Like most people who live on the outer hook of Cape Cod, where the land juts thirty miles out into the Atlantic Ocean, I've long accepted my vulnerability to howling winds and rising seas, but I’d be less than honest if I didn't admit to thinking a great deal more about it since Hurricane Sandy. When the images of devastation on television look a lot like the beach houses, marinas, and sand dunes you see every day, it's a powerful reminder that it could be your turn next.
So how do you get ready—not physically, but psychologically and spiritually? Whether it’s a superstorm, a professional crisis, or a personal loss, how do you prepare yourself to move beyond your own fears so that you can be a calm and supportive presence to others? What can you do to make it more likely that in a disaster you will be able to offer the best of who you are?
Shortly after arriving at my retreat destination on Skaneateles Lake, I took a walk on Glen Haven Road, a narrow lane cut into the steep hill above the western shoreline.
Just beyond the bend in the road where crimson Virginia Creeper had wrapped itself like a shawl around the arms of a golden maples, I saw a woman jogging up the hill toward me, and then a car approaching from behind her. A moment later I heard I car coming up behind me as well.
Suddenly my walking route, which was normally deserted on an off-season weekday, had turned into a crowded thoroughfare. There was no shoulder, and I thought I might have to leap down a ladder to a boathouse to get out of the way, but both cars stopped, and the driver coming toward me pulled over as far as he could to let the driver coming from behind me pass, and then he carefully proceeded. We all waved at each other and went on our way.
These acts of courtesy felt very special to me. Why? Because they were in sharp contrast to the stories of rudeness I routinely hear about from my clients who are looking for work.
As you read this, I am on my annual rest-read-write retreat at Skaneateles Lake, so I am offering this column about a past trip in 2010. Of course, I don’t yet know what will come from the creative space of this year's visit, but I promise to let you know in a future column.
My time at the lake this year was about being in the here and now. I try to do this at home, but being away frames it differently.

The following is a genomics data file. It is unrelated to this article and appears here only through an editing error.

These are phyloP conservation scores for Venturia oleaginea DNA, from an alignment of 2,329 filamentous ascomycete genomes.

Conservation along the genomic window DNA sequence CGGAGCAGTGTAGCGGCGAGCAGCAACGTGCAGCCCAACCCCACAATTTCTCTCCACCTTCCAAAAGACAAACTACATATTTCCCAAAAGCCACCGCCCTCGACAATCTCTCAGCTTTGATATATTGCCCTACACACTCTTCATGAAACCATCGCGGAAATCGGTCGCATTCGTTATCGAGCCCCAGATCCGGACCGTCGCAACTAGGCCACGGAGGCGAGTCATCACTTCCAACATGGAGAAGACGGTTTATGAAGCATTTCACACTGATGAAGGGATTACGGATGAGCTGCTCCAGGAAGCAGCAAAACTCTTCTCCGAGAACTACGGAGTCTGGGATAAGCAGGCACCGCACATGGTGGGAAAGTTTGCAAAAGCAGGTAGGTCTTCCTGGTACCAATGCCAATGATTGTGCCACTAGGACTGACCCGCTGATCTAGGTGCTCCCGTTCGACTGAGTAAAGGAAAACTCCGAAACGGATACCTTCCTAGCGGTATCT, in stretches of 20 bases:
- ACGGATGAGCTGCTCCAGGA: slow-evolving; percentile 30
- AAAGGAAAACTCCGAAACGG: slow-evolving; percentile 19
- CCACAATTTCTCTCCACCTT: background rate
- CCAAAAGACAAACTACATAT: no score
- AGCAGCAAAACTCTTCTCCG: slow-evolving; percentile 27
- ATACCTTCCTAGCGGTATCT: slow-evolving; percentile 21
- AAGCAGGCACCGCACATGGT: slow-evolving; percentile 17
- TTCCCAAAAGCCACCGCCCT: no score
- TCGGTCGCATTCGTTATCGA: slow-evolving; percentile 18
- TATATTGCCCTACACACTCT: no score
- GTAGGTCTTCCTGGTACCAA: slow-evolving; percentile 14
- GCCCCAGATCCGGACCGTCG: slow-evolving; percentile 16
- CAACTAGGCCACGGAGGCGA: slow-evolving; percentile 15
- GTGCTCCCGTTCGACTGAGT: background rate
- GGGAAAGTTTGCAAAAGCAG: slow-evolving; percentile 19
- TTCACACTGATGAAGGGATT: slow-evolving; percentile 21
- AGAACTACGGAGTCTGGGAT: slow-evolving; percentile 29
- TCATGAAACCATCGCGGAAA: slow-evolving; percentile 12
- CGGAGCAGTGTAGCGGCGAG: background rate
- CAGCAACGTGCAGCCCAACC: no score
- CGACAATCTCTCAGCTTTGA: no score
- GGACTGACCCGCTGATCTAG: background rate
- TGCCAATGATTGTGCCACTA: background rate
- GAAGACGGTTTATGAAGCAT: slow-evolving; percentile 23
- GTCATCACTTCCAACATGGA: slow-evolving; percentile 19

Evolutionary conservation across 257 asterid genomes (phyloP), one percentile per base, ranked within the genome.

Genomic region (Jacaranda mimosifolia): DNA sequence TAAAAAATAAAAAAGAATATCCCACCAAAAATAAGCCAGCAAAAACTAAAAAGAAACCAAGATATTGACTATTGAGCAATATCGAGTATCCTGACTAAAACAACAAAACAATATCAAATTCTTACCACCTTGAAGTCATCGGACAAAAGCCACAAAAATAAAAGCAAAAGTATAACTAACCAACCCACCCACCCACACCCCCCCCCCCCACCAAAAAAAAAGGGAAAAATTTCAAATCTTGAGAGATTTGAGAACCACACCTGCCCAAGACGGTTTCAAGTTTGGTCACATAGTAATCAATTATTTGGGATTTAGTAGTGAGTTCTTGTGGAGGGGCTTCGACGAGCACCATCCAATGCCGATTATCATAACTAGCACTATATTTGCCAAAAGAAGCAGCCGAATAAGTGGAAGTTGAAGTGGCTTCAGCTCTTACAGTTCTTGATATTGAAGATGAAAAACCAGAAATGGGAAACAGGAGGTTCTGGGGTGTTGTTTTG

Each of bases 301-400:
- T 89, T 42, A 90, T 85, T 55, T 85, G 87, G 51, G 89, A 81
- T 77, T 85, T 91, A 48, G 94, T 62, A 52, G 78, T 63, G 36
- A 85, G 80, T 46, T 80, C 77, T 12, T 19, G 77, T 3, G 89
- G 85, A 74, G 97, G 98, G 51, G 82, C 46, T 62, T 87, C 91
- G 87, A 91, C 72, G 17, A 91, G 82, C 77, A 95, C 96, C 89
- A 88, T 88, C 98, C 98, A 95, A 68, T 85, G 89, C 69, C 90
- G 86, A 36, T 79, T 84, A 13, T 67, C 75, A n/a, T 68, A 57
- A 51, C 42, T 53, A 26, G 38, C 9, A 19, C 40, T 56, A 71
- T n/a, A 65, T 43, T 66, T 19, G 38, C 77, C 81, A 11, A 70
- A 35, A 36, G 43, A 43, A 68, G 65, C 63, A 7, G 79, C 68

There's the packing and the unpacking, the seven hour trip there and back, the joy of arriving and the sadness of leaving. Going to the same place every year has sharpened my awareness of these dichotomies, and I know the alternating rhythm well enough that sway with it immediately.
A couple of weeks ago I was sitting at a Board of Health hearing, listening to a detailed description of the advanced septic system proposed for the house being built across the street.
The technicalities were way beyond my grasp, but I got the gist of it—waste would be collected, aerated and filtered through a series of membranes and holding tanks until what was left was potable.
I found the idea of being able to transform discarded matter into something useful intriguing and tried to think of a way I could use it as an analogy in my own area of expertise.
Then I remembered what I learned about feedback from Charlie and Edie Seashore.
Feedback is simply information, and in spite of what we may sometimes think, it's neither negative nor positive.
Like input to the system discussed by the Board of Health, it can be processed through a series of mental “membranes” to eliminate the garbage and refine what has potential for use.
During July and August the bayside beaches of Cape Cod are prime destinations at sunset. It's the best show in town and tourists and locals alike flock to it.
The other day, as sunset was approaching, I decided I would go to Sunken Meadow, the bay beach closest to my house. As I pulled into the packed parking lot and saw groups of visitors socializing, wine glasses in hand, my inner negativity was stirred up and I said to myself "What are all these people doing on my beach?" I had come to view a natural wonder, not watch them party.
I decided to go further up the road to the Wellfleet Bay Audubon Sanctuary and walk one of the trails out to the bay. To my delight, there was only one other car in the parking lot, and I didn't see another soul as I passed Try Island and followed the boardwalk out to the tidal flats. I was able to watch the crimson sun slip into the glimmering teal water in perfect solitude.
One of the participants in Charlie and Edie Seashore’s course at the Cape Cod Institute last week spoke of a particularly entrenched dynamic in her life and concluded with a sigh, "It is what it is."
"Or is it?" Edie replied, to much laughter.
It was a reminder of how easily we fall back into seeing our circumstances in habitual ways that don't serve us well.